Meanwhile, the Monetary Policy Committee (MPC) at the Bank of England (BOE) has indicated that it is in no rush to tighten monetary policy given the weak headline consumer price index (CPI) and very benign underlying inflationary pressure. A benign inflationary backdrop would certainly aid the recovery. The best way to assess the medium-term prospects for inflation is to strip out the volatile food and energy components and look at what is known as the core CPI, currently running at 1.2%. No doubt, there will be some upwards pressure on core inflation over the coming quarters as UK growth remains resilient, the labour market moves closer to full employment and nominal wages start to rise. However, we have also seen sterling appreciate by 5% on a trade-weighted basis in the last 12 months, which should counter some of the domestically generated inflationary pressure. Our best guess is that these two factors broadly balance each other out (see Figure 1 and 2).


Rather helpfully, we have good historical examples of the behaviour of core inflation during both periods of strong domestic demand and a strong currency as well as a period of significant currency weakness and a weak domestic economy. For instance, the five years prior to the financial crisis of 2007 and 2008 provide a good example of a robust domestic economy and a persistently strong currency. During that period, sterling was consistently stronger than it is today, as was domestic demand; and yet core inflation was consistently below 2%. Thereafter, sterling fell precipitously by 25% on a trade-weighted basis and, despite the weakness of the domestic economy, higher import prices pushed core inflation up by 1.50% to 2%, peaking just above 3.5% in April 2011.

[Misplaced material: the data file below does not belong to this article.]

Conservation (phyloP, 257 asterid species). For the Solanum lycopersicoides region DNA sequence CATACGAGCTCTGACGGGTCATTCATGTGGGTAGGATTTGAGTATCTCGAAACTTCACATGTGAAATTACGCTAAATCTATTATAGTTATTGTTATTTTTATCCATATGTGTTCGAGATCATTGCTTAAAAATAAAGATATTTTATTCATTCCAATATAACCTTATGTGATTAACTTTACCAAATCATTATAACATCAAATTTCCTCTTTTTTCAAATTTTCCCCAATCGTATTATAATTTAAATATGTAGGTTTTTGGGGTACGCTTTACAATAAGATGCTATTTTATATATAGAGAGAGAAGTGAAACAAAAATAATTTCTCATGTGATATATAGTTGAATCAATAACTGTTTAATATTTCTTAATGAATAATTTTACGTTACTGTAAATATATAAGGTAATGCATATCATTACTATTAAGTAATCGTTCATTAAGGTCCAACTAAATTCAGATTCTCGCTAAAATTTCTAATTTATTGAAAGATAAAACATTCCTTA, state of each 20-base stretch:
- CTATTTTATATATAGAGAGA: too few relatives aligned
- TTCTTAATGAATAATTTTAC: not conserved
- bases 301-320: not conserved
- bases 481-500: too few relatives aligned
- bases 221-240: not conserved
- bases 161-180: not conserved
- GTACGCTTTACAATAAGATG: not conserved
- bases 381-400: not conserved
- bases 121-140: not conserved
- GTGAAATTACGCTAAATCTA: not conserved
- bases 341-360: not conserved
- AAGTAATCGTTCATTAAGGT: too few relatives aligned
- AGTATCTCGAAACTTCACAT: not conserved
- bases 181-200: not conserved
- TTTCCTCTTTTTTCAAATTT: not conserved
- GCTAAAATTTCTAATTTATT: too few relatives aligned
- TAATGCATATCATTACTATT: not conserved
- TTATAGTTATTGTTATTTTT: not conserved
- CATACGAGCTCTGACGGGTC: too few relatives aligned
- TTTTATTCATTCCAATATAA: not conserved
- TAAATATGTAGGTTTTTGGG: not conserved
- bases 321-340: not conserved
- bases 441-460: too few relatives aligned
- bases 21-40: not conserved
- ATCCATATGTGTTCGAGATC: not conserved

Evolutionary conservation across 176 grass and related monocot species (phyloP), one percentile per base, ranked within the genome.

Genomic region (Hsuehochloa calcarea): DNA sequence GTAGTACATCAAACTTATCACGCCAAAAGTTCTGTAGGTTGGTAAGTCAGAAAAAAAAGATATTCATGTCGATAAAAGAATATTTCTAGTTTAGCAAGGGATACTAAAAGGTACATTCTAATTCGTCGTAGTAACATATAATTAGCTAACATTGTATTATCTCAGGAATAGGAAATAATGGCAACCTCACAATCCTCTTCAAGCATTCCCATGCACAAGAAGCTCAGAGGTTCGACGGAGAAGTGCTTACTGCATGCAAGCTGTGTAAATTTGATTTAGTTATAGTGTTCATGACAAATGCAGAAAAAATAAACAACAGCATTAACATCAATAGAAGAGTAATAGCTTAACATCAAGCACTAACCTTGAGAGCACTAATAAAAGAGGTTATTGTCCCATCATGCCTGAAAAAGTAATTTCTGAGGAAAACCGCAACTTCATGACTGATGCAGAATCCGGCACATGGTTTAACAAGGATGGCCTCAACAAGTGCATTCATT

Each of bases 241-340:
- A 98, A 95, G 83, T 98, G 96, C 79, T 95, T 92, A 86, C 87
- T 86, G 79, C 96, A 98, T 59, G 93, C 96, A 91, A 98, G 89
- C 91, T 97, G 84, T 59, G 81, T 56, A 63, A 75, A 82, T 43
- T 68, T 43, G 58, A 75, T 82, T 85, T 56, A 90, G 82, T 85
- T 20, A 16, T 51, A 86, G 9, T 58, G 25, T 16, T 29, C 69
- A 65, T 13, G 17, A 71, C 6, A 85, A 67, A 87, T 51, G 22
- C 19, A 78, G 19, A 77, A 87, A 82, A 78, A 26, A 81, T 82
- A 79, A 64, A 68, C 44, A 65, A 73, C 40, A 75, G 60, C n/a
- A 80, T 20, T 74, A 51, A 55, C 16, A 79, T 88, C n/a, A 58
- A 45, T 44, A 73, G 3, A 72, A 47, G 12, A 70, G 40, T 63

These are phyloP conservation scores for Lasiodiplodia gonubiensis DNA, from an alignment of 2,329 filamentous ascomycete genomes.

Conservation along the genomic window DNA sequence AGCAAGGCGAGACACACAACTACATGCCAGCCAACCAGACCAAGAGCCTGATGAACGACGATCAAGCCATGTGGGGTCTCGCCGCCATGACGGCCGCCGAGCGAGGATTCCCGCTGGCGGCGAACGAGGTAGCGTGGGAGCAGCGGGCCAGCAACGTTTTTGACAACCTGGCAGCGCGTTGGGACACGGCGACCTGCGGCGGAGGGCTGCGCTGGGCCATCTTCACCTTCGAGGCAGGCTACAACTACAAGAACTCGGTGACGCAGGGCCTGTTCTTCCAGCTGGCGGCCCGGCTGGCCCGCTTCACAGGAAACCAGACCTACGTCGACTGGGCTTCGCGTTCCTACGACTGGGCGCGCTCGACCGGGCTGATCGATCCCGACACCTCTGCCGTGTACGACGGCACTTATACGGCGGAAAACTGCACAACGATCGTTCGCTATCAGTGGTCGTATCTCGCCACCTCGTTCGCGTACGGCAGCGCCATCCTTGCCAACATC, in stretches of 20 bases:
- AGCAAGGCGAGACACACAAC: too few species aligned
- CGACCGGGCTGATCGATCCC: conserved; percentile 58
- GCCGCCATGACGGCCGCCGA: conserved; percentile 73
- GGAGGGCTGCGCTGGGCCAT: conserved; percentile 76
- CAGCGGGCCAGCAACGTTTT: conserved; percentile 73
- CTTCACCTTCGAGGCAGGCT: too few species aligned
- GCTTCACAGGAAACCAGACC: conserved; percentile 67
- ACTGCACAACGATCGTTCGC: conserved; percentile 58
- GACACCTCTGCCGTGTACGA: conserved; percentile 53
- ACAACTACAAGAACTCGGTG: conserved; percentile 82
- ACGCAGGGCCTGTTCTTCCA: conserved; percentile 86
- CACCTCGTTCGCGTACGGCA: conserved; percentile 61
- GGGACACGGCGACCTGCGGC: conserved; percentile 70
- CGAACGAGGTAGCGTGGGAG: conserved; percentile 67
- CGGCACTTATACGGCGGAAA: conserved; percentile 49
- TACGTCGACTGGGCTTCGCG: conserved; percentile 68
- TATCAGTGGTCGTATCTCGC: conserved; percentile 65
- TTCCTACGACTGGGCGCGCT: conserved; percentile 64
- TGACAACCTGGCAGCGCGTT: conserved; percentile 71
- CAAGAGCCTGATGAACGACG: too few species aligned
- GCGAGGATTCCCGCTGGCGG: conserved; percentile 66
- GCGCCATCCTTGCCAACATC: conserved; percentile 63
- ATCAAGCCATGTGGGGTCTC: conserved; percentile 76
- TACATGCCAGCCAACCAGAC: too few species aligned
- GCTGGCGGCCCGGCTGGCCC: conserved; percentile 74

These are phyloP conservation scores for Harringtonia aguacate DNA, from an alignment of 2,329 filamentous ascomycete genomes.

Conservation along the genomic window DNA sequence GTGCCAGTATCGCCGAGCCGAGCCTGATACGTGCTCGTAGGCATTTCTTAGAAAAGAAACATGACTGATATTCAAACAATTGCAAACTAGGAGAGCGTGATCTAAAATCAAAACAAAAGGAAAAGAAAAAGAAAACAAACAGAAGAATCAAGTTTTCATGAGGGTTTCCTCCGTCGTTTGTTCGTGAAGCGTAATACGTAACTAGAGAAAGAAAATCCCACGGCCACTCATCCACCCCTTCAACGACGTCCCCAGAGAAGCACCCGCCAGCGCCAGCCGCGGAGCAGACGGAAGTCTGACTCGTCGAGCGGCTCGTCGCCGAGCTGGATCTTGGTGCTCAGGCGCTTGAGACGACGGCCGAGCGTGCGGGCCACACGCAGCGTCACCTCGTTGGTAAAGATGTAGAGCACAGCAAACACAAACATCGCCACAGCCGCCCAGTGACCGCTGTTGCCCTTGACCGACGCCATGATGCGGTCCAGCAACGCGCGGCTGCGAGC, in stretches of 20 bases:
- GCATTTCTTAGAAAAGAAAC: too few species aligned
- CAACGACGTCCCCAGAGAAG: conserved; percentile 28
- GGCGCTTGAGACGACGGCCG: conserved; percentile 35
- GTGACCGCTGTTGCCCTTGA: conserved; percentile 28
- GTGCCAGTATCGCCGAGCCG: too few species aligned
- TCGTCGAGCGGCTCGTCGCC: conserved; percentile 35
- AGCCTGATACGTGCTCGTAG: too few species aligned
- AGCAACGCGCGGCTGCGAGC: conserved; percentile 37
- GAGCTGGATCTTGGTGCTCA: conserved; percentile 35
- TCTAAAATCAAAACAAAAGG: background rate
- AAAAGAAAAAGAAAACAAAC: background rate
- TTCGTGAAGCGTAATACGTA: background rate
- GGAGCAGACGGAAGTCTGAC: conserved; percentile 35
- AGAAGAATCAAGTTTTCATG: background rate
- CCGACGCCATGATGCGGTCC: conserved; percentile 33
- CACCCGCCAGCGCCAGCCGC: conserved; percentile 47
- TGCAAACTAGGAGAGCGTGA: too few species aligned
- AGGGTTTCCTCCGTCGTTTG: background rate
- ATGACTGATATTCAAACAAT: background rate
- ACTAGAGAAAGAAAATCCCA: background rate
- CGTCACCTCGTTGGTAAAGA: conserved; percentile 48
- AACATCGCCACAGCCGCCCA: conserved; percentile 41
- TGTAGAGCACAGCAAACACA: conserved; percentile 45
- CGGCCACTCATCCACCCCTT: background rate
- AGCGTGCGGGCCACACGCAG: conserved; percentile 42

Clearly, this is a highly simplified version of the outlook for inflation; but the point is that in a world of subdued underlying inflationary pressures and sterling appreciating relative to its major trading partners, the MPC can afford to wait before concluding that the economy needs tighter monetary policy (which we still see as more likely than easier policy).

How long can they wait?
With headline CPI likely to remain below the 1% lower tolerance band until at least the fourth quarter of 2015 and no pressure on the core inflation rate, there is no need for the MPC to think seriously about hiking the bank rate in 2015.